Camping is free in all PA State Forests...you just need to get a permit. This place is popular for ATVers as there are ATV trails here, but the few I saw all left by evening.
No ATVs are allowed on this trail, so Roe and I had a nice hike through the forest.
The trail opened out here at the power line for a pretty view.
In the morning we followed Route 30 west, also known as the historic Lincoln Highway:
There are a lot of things to see along this road, remnants of days gone by.
This Iron Furnace was built before the Civil War.And burned by the Confederate Army as they marched towards Gettysburg. During the Civil War it was Thaddeus Stevens who kept pressure on Abraham Lincoln to use African-Americans as soldiers and to free the slaves.
Only the stone walls of the blacksmith shop remained after Gettysburg, but it was later rebuilt and operated until 1895. Following the burning of Caledonia Iron works, now Caledonia State Park, Stevens provided support for unemployed families for three years.
The murals on this building attracted my attention. Tattoo anyone?
There were other murals I was looking for, more specific to the Lincoln Highway.
I wish it had been convenient to park in downtown Chambersburg...a lot of history right around this traffic circle. I was too busy trying to figure out where to go.These Lincoln Penny, Capital L signs mark the route of the Lincoln Highway.
There are some unique signs to look for, like this giant apple truck.
I see mountains ahead...didn't know there would be mountains.
A lot of old houses and other buildings alongside the road.
I like mountains.
These really aren't that high.
There was a nice picnic area at this summit, courtesy of the Buchanan State Forest.
A sign said this road leads to a scenic view.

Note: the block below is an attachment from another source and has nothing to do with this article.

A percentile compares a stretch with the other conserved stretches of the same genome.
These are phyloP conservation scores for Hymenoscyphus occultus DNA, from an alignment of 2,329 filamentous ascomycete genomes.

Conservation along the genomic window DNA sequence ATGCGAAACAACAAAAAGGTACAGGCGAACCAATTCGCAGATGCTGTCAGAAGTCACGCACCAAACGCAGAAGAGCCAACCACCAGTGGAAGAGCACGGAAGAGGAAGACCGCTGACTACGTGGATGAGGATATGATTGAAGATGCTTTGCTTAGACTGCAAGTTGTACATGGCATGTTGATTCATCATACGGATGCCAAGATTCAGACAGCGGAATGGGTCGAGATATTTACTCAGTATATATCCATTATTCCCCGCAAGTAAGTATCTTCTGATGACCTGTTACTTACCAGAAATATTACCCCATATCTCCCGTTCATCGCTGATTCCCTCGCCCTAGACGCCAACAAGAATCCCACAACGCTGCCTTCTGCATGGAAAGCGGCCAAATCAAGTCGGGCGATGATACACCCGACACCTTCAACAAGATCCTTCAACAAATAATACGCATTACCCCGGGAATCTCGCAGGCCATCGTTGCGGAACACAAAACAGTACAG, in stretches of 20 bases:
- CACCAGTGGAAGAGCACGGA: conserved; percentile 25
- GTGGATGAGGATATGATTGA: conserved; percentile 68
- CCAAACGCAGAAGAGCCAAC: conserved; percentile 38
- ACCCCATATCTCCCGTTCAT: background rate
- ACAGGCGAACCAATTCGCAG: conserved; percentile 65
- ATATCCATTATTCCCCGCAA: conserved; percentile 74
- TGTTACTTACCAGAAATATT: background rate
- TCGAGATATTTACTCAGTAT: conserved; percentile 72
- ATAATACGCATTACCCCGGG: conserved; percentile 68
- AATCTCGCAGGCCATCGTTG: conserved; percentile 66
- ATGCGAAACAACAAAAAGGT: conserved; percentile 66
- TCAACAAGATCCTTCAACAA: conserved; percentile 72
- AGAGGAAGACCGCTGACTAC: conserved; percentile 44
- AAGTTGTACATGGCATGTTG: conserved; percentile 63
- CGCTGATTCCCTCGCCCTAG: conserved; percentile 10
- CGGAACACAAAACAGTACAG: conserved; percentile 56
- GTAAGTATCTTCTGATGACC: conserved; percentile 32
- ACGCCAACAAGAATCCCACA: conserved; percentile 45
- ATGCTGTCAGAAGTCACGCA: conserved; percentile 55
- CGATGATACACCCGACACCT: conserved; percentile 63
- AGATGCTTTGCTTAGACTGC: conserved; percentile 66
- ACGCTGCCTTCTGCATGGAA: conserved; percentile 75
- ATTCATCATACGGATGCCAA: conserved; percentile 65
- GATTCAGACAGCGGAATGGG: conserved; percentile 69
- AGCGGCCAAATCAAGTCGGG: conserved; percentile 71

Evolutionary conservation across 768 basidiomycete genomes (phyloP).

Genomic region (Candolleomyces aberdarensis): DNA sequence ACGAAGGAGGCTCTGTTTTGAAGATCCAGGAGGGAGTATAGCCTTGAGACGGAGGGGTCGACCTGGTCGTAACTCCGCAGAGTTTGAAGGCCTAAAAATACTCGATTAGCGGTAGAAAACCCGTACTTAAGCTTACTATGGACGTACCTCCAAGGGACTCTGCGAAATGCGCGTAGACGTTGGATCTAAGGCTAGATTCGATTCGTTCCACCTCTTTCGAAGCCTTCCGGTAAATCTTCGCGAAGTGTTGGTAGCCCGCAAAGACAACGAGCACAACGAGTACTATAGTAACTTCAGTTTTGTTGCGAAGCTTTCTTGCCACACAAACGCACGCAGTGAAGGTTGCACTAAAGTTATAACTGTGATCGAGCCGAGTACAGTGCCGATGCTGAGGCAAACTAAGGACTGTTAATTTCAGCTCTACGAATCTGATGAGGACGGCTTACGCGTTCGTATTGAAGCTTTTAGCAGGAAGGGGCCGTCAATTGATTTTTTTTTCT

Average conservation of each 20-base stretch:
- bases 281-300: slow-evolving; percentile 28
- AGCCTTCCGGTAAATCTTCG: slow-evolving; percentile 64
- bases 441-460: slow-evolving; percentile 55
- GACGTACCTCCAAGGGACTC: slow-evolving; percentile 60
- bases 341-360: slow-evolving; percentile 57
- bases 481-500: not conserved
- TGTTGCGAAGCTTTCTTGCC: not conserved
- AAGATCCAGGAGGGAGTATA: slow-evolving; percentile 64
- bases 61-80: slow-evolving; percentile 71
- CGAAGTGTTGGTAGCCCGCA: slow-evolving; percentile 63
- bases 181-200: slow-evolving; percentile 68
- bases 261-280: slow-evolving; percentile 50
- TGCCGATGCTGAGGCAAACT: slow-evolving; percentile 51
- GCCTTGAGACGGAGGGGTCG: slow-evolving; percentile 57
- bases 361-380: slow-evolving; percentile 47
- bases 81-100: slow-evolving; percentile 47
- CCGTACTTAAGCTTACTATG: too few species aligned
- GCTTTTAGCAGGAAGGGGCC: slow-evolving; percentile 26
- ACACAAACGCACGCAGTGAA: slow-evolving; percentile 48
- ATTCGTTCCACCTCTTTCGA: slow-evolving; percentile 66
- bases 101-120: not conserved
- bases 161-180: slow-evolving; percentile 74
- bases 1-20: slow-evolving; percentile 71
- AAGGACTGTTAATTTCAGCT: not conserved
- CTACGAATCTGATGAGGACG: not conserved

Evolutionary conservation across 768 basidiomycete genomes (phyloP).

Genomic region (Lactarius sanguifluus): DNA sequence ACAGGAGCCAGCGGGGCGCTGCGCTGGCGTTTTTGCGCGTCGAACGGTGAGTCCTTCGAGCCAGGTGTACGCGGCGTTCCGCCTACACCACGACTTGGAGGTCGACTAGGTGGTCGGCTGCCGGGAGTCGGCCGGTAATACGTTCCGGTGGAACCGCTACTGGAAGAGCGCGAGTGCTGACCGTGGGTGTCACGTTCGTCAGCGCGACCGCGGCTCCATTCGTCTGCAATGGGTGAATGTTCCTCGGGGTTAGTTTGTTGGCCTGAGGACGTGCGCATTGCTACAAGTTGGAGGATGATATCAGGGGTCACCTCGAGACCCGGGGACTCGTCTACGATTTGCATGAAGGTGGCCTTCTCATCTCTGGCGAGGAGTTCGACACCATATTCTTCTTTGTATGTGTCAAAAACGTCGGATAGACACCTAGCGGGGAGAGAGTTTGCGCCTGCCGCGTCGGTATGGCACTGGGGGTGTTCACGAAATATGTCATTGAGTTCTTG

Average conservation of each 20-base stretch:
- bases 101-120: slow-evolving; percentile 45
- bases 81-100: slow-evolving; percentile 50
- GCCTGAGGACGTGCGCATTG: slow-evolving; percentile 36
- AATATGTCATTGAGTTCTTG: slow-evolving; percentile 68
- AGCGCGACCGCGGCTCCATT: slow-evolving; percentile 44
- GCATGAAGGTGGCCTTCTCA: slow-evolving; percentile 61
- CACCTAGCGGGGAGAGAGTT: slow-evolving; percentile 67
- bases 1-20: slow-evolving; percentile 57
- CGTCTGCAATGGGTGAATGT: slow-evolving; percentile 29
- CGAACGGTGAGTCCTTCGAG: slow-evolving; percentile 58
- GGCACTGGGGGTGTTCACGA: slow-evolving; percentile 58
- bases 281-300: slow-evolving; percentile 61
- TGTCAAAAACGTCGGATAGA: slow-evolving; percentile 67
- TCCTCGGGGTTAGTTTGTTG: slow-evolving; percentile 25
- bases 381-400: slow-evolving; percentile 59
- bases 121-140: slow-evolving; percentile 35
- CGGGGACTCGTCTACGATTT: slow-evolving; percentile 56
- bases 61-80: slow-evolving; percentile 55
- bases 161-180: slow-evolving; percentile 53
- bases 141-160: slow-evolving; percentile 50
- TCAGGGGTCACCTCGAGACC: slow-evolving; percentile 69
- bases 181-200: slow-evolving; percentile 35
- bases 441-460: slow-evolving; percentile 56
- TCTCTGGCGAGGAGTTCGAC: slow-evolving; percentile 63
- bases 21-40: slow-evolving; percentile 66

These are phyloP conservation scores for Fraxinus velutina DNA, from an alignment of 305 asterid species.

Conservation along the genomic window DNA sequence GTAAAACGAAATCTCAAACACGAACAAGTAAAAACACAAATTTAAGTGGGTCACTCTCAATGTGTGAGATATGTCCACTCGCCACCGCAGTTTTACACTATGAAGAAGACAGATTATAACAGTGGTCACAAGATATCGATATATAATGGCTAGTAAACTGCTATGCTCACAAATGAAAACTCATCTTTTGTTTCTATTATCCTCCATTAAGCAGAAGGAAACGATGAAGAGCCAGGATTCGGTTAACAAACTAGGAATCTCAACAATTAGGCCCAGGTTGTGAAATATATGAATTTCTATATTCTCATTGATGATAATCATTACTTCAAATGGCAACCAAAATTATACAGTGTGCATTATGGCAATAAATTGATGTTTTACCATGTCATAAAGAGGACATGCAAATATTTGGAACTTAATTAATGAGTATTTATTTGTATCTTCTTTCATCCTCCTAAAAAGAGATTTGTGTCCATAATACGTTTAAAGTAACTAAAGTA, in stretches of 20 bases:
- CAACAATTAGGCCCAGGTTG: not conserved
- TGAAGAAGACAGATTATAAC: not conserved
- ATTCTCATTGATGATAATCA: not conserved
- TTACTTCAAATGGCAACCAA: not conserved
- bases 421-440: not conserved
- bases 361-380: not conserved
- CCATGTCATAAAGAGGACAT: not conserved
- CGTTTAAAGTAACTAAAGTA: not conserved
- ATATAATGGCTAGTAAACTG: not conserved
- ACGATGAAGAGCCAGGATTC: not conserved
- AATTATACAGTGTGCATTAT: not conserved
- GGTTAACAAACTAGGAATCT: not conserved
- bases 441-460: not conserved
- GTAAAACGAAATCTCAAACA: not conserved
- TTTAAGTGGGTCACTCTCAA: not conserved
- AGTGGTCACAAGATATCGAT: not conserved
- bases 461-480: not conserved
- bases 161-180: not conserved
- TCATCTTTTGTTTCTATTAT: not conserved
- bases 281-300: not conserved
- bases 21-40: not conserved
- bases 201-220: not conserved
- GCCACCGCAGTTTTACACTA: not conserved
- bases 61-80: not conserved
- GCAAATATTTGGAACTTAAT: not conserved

It didn't say how far.
Turned out to be a mile and a half.
Was it worth it?
For me it was.
Sometimes the old Lincoln Highway strays off route 30. I missed the turn to Everett which had some interesting sites I was looking for. Next time.
Farmers Market donning its fall colors.
Other places I saw too late to get a good picture....like this vintage Trailer Court.
Not sure what this is.
Saw the sign for the log church too late, but got a blurry picture on the fly. I really need to wash my windows.
Farm country and more mountains ahead.
The Bison Barn commemorates the early days of the Lincoln Highway.
The other side. I can see by the mural that the log church I missed was built in 1806.
I saw several old gas pumps, but this is the first I could get a picture of one.
I had also seen several historic markers about the forts, but no parking near them. Why do they do that. You can't read them going 45 mph. I had intended to stop at Fort Loudon Historic Site, but missed that turn too....not well marked.
The other side of the gas pump.
They really do raise bison on this farm, but there weren't any in view of the road today.
So on down the curvy road I go.
The view from there.
Out of the past and into today....the Flight 93 National Memorial is along this route too.
The first parking area I was directed to is along the site of the future Visitor's Center.
Sign boards explain what happened here.
Some people walked along the final flight path. It was very windy and cold. I chose to drive to the memorial site.
As did many others. We are waiting in line for others to leave and free up space in the next parking area.
At the memorial site more sign boards recount the events.
With photos from that day.
Memorial wreaths no doubt from the anniversary dedication last week.
The walk out to the site.
You can see the site of the crash/crater beyond the wall.
Zoomed in. You are not allowed to walk out there.
For whom the bell tolls.
The names of the victims are engraved on this wall.
May God bless America